Take now the same man or another - some hard-headed business man, who has no theories, but knows how to make money. Say to him: "Here is a little village; in ten years it will be a great city - in ten years it will abound with all the machinery and improvements that so enormously multiply the effective power of labour, will, in ten years, interest be any higher?"
He will tell you, "No!"
"Will the wages of common labour be any higher; will it be easier for a man who has nothing but his labour to make an independent living?"
He will tell you, "No; the wages of common labour will not be any higher; on the contrary, all the chances are that they will be lower; it will not be easier for the mere labourer to make an independent living; the chances are that it will be harder."
"What, then, will be higher?"
"Rent; the value of land. Go, get yourself a piece of ground, and hold possession."
And if, under such circumstances, you take his advice, you need do nothing more. You may sit down and smoke your pipe; you may lie around like the lazzaroni of Naples or the leperos of Mexico; you may go up in a balloon, or down a hole in the ground; and without doing one stroke of work, without adding one iota to the wealth of the community, in ten years you will be rich! In the new city you may have a luxurious mansion; but among its public buildings will be an almshouse.
The picture made clearEdit
In our investigation we have been advancing to the truth: That as land is necessary to the exertion of labour in the production of wealth, to command the land that is necessary to labour is to command all the fruits of labour save enough to enable labour to exist. This simple truth, in its application to social and political problems, is hid from the great masses of men partly by its very simplicity, and in greater part by widespread fallacies and erroneous habits of thought that lead them to look in every direction but the right one for an explanation of the evils that oppress and threaten the civilized world. And back of these elaborate fallacies and misleading theories is an active, energetic power, a power that in every country, be its political forms what they may, writes laws and moulds thought - the power of a vast and dominant pecuniary interest.
But so simple and so clear is this truth, that fully to see it once is always to recognize it. There are pictures which, though looked at again and again, present only a confused labyrinth of lines or scroll work - a landscape, trees, or something of the kind - until once the attention is called to the fact that these things make up a face or a figure. This relation once recognized, is always afterwards clear. It is so in this case.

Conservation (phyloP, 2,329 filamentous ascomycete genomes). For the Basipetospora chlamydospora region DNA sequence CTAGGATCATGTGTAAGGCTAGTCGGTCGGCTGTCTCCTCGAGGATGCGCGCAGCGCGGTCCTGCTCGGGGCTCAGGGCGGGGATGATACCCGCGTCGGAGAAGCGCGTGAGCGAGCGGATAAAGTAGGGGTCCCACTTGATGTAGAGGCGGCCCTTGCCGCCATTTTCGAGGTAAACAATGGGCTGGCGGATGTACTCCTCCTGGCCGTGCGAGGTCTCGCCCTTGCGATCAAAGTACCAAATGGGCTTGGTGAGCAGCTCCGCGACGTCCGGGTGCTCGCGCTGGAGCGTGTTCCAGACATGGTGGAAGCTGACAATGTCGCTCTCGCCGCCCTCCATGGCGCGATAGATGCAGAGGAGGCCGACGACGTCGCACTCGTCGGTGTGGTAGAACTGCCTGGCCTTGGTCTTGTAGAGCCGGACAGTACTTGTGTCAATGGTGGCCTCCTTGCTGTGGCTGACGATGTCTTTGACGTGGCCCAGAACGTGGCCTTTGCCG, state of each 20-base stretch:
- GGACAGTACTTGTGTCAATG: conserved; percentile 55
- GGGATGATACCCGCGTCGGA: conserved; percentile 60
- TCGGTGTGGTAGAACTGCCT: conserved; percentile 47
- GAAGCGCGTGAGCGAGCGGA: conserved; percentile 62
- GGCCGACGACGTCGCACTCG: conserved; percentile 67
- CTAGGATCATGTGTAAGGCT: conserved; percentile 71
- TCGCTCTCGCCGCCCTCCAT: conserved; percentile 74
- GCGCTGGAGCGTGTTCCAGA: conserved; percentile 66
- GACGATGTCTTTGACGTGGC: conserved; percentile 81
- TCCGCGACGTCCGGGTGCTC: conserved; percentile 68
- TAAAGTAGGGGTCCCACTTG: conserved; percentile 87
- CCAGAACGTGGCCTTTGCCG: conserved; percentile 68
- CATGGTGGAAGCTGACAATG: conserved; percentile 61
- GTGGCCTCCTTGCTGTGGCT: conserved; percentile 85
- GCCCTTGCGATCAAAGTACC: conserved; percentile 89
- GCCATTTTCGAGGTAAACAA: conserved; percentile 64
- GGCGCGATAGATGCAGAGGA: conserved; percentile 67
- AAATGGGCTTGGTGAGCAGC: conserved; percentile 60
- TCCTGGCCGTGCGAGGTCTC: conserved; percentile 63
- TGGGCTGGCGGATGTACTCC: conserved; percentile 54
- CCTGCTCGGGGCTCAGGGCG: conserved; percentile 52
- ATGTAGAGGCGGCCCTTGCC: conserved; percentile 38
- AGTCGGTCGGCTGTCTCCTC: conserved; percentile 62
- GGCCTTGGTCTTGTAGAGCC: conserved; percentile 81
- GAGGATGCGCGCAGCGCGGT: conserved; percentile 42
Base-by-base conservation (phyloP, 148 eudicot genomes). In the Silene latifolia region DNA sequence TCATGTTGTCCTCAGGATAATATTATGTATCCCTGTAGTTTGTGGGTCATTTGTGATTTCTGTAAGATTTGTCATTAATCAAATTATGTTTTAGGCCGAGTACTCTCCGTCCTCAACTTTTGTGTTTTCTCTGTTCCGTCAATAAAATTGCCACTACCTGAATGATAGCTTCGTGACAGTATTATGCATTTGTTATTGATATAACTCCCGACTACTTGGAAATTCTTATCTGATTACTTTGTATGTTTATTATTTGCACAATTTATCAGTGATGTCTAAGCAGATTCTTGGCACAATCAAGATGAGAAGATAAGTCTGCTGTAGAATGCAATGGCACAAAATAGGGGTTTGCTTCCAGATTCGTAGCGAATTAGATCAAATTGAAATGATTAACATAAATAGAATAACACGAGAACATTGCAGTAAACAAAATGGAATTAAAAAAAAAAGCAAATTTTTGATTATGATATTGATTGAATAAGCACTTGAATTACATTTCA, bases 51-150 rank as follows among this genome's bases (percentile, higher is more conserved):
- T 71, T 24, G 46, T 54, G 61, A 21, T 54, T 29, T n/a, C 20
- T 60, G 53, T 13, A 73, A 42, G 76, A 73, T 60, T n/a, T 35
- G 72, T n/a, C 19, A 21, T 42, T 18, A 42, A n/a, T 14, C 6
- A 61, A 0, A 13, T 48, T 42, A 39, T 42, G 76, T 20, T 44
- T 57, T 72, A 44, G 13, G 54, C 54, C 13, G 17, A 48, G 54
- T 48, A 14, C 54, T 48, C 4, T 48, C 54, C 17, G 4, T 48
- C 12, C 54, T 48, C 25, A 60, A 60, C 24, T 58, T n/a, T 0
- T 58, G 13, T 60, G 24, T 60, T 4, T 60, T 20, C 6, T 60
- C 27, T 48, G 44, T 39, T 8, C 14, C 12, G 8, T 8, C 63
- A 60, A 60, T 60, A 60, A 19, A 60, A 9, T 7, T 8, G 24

In the light of this truth all social facts group themselves in an orderly relation, and the most diverse phenomena are seen to spring from one great principle. It is not in the relations of capital and labour, it is not in the pressure of population against subsistence, that an explanation of the unequal development of our civilization is to be found. The great cause of inequality in the distribution of wealth is inequality in the ownership of land.
The ownership of land is the great fundamental fact that ultimately determines the social, the political, and consequently the intellectual and moral condition of a people. And it must be so. For land is the habitation of man, the storehouse upon which he must draw for all his needs, the material to which his labour must be applied for the supply of all his desires; for even the products of the sea cannot be taken, the light of the sun enjoyed, or any of the forces of nature utilized, without the use of land or its products. On the land we are born, from it we live, to it we return again - children of the soil as truly as is the blade of grass or the flower of the field. Take away from man all that belongs to land, and he is but a disembodied spirit.
Material progress cannot rid us of our dependence upon land; it can but add to the power of producing wealth from land; and hence, when land is monopolized, it might go on to infinity without increasing wages or improving the condition of those who have but their labour. It can but add to the value of land and to the power that its possession gives.
Everywhere, in all times, among all peoples, the possession of land is the base of aristocracy, the foundation of great fortunes, the source of power. As said the Brahmins, ages ago:
- "To whomsoever the soil at any time belongs, to him belong the fruits of it. White parasols and elephants mad with pride are the flowers of a grant of land."